By Kristina Launey and John W. Egan

Seyfarth Synopsis: Recent guidance from the EEOC on federal agencies’ disability accommodation obligations contain insights for private employers as well.

The EEOC recently published an article, Providing an Accessible Workplace, which while directed at federal agencies also includes important guidance for private employers as well.  As the nation’s largest employer, the federal government must, under President Biden’s June 2021 Executive Order 14035, develop strategic plans for enhancing diversity, equity, inclusion and accessibility in the federal workforce. Building on this, the EEOC guidance provides an overview, as well as specific caselaw discussion, of federal employers’ obligations to accommodate a range of employee disabilities.

The EEOC’s article is based upon disability access laws with which federal agencies must comply to ensure individuals with disabilities are able to participate fully in the workplace, including Title II of the Americans with Disabilities Act (ADA) and the Rehabilitation Act, which do not necessarily apply to a private employers. However, the accommodation principles discussed in the article apply with equal force to private employers under Title I of the ADA.  Private employers (as with their public counterparts) must, upon notice of a need for accommodation, engage in the interactive process to consider and respond appropriately to employee needs with respect to physical facilities, as well as information and communication technologies (ICT).  While the law requires an individualized, fact-sensitive approach to requests for accommodation, employers need to engage in an interactive dialogue with employees, be prompt and responsive, and explore potential accommodations that would allow employees to perform their essential job functions without imposing an undue burden or hardship on the employer. 

With respect to accommodations that may involve the accessibility of ICT, potential employer obligations/pitfalls the EEOC discussed include:

  • Software-Related Accommodations.  The EEOC offers the example of Ruben T. v. Department of Justice, where software installed on the computer of an employee with dyslexia improved his performance, but was removed by the employer.  The EEOC found that the agency’s removal violated the Rehabilitation Act, particularly where it delayed in providing an accommodation, cited as a justification “security reasons” without more, and did not adequately respond to the employee’s request for a list of agency-approved software;
  • Hardware-Related Accommodations.  In Frederick A. v. Department of Defense, an employee with low vision requested a larger computer monitor as a reasonable accommodation and submitted medical documentation in support. The EEOC found the agency violated the law because it did not engage in the interactive process or assess what reasonable accommodation was necessary to enable the employee to perform the essential functions of their job; and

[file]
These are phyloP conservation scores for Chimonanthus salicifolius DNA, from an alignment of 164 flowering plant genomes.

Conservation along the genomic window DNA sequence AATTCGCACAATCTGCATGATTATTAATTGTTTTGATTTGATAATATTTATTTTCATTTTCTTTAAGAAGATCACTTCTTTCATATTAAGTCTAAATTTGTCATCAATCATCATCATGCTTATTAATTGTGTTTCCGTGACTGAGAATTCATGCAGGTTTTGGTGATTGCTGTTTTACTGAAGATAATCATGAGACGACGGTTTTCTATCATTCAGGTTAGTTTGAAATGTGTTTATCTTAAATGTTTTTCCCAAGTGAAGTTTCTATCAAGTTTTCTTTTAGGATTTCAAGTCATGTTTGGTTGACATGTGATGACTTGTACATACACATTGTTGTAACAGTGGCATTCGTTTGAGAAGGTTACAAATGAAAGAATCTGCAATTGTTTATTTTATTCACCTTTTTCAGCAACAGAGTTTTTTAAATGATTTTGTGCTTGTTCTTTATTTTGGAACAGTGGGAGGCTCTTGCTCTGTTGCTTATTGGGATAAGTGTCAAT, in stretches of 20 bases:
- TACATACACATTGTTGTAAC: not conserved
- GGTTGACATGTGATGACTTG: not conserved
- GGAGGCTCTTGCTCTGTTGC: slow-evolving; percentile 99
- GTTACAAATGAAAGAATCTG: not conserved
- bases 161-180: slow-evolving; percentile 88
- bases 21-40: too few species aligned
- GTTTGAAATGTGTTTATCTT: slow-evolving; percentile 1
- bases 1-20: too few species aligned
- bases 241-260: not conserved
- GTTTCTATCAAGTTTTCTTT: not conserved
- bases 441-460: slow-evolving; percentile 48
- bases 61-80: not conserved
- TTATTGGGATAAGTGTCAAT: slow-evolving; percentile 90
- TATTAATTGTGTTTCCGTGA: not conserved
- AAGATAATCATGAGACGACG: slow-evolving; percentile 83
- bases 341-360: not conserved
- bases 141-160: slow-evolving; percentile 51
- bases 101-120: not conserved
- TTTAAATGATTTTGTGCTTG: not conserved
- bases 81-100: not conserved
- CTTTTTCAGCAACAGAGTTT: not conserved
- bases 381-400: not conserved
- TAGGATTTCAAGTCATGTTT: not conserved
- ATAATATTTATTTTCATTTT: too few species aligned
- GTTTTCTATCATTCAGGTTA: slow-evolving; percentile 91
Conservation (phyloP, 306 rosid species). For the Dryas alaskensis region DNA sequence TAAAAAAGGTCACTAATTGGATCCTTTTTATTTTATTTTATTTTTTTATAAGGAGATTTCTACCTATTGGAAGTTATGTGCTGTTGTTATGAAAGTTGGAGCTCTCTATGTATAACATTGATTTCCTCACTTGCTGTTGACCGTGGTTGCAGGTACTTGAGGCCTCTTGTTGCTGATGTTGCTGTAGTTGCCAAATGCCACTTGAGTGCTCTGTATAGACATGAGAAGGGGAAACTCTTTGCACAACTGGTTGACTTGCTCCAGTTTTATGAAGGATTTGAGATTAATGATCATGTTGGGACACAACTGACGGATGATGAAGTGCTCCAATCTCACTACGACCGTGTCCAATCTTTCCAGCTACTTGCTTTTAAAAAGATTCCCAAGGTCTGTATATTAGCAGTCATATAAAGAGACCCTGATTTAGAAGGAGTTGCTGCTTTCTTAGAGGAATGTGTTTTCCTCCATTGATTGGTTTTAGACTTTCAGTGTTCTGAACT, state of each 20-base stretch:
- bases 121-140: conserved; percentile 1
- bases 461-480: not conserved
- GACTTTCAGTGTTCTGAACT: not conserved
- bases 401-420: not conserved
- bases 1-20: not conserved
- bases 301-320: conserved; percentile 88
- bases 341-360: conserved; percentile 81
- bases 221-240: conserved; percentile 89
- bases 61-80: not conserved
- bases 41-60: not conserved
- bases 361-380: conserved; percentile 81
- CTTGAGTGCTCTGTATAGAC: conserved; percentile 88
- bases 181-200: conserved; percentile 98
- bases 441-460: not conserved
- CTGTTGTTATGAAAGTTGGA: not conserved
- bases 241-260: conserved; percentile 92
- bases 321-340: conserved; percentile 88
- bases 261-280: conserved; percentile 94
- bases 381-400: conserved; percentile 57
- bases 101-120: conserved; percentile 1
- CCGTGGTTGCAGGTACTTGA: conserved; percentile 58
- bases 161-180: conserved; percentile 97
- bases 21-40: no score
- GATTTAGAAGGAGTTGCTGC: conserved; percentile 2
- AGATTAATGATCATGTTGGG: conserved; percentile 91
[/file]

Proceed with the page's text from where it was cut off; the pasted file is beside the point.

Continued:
• Systems Compatibility.  The EEOC found in Kristopher M. v. Department of the Treasury that even though the agency agreed to install Dragon speech recognition software to supplement the use of a special keyboard to aid an employee with a paralyzed hand, the accommodation was not effective. This was because Dragon was not compatible with the agency’s software for over two years, as the agency’s efforts to address those issues were either delayed or only partially implemented.

These examples underscore the importance of engaging in the interactive process to determine what accommodations employees may need to perform the essential functions of their jobs.  Those accommodations may be in the form of modifications to physical facilities, even to address temporary interruptions in access during renovations or remodeling.  They also may take the form of adaptive or assistive technologies, which may present compatibility problems with existing systems that employers need to solve for the accommodation to be effective. 

Also to note, private and public employers have an obligation under Title I to ensure that accommodations are effective on an ongoing basis.  Even if an accommodation is effective at first (which not all the above accommodations were), the working environment (physical, digital or otherwise) may change, necessitating a reevaluation of the accommodation, or the employee’s disability or related accommodation needs may change. The EEOC recommends that employers consider being proactive by alerting employees known to have adaptive equipment or assistive technology about upcoming changes so that new accommodations can be provided if necessary.